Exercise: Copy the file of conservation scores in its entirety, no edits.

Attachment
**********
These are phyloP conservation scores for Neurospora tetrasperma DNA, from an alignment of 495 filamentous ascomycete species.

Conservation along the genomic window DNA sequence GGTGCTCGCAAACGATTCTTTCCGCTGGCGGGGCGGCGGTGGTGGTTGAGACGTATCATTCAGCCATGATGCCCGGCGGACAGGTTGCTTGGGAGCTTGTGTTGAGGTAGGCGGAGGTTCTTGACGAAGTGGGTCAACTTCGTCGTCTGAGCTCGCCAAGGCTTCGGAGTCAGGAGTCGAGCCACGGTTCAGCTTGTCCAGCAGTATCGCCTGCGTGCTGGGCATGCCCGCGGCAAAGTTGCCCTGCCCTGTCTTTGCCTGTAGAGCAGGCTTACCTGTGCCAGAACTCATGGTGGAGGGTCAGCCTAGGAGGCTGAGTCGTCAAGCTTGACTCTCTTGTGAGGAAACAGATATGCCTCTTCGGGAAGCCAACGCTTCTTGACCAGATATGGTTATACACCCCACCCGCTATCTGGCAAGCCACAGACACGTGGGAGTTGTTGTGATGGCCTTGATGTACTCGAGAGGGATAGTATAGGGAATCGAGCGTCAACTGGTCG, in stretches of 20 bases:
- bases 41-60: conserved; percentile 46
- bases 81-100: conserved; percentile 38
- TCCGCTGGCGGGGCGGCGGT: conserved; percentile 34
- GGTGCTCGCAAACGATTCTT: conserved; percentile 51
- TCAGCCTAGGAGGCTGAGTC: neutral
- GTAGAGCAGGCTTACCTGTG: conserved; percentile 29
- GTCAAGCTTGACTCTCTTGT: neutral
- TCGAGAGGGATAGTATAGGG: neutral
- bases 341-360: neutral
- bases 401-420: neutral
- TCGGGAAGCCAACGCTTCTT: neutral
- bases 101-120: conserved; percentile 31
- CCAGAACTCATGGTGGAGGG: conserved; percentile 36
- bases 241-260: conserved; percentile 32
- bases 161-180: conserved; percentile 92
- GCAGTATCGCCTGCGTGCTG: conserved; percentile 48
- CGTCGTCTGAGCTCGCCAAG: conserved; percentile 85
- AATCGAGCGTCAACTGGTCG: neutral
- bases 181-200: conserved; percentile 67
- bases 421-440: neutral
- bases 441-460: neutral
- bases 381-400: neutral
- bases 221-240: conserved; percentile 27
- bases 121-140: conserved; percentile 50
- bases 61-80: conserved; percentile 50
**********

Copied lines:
These are phyloP conservation scores for Neurospora tetrasperma DNA, from an alignment of 495 filamentous ascomycete species.

Conservation along the genomic window DNA sequence GGTGCTCGCAAACGATTCTTTCCGCTGGCGGGGCGGCGGTGGTGGTTGAGACGTATCATTCAGCCATGATGCCCGGCGGACAGGTTGCTTGGGAGCTTGTGTTGAGGTAGGCGGAGGTTCTTGACGAAGTGGGTCAACTTCGTCGTCTGAGCTCGCCAAGGCTTCGGAGTCAGGAGTCGAGCCACGGTTCAGCTTGTCCAGCAGTATCGCCTGCGTGCTGGGCATGCCCGCGGCAAAGTTGCCCTGCCCTGTCTTTGCCTGTAGAGCAGGCTTACCTGTGCCAGAACTCATGGTGGAGGGTCAGCCTAGGAGGCTGAGTCGTCAAGCTTGACTCTCTTGTGAGGAAACAGATATGCCTCTTCGGGAAGCCAACGCTTCTTGACCAGATATGGTTATACACCCCACCCGCTATCTGGCAAGCCACAGACACGTGGGAGTTGTTGTGATGGCCTTGATGTACTCGAGAGGGATAGTATAGGGAATCGAGCGTCAACTGGTCG, in stretches of 20 bases:
- bases 41-60: conserved; percentile 46
- bases 81-100: conserved; percentile 38
- TCCGCTGGCGGGGCGGCGGT: conserved; percentile 34
- GGTGCTCGCAAACGATTCTT: conserved; percentile 51
- TCAGCCTAGGAGGCTGAGTC: neutral
- GTAGAGCAGGCTTACCTGTG: conserved; percentile 29
- GTCAAGCTTGACTCTCTTGT: neutral
- TCGAGAGGGATAGTATAGGG: neutral
- bases 341-360: neutral
- bases 401-420: neutral
- TCGGGAAGCCAACGCTTCTT: neutral
- bases 101-120: conserved; percentile 31
- CCAGAACTCATGGTGGAGGG: conserved; percentile 36
- bases 241-260: conserved; percentile 32
- bases 161-180: conserved; percentile 92
- GCAGTATCGCCTGCGTGCTG: conserved; percentile 48
- CGTCGTCTGAGCTCGCCAAG: conserved; percentile 85
- AATCGAGCGTCAACTGGTCG: neutral
- bases 181-200: conserved; percentile 67
- bases 421-440: neutral
- bases 441-460: neutral
- bases 381-400: neutral
- bases 221-240: conserved; percentile 27
- bases 121-140: conserved; percentile 50
- bases 61-80: conserved; percentile 50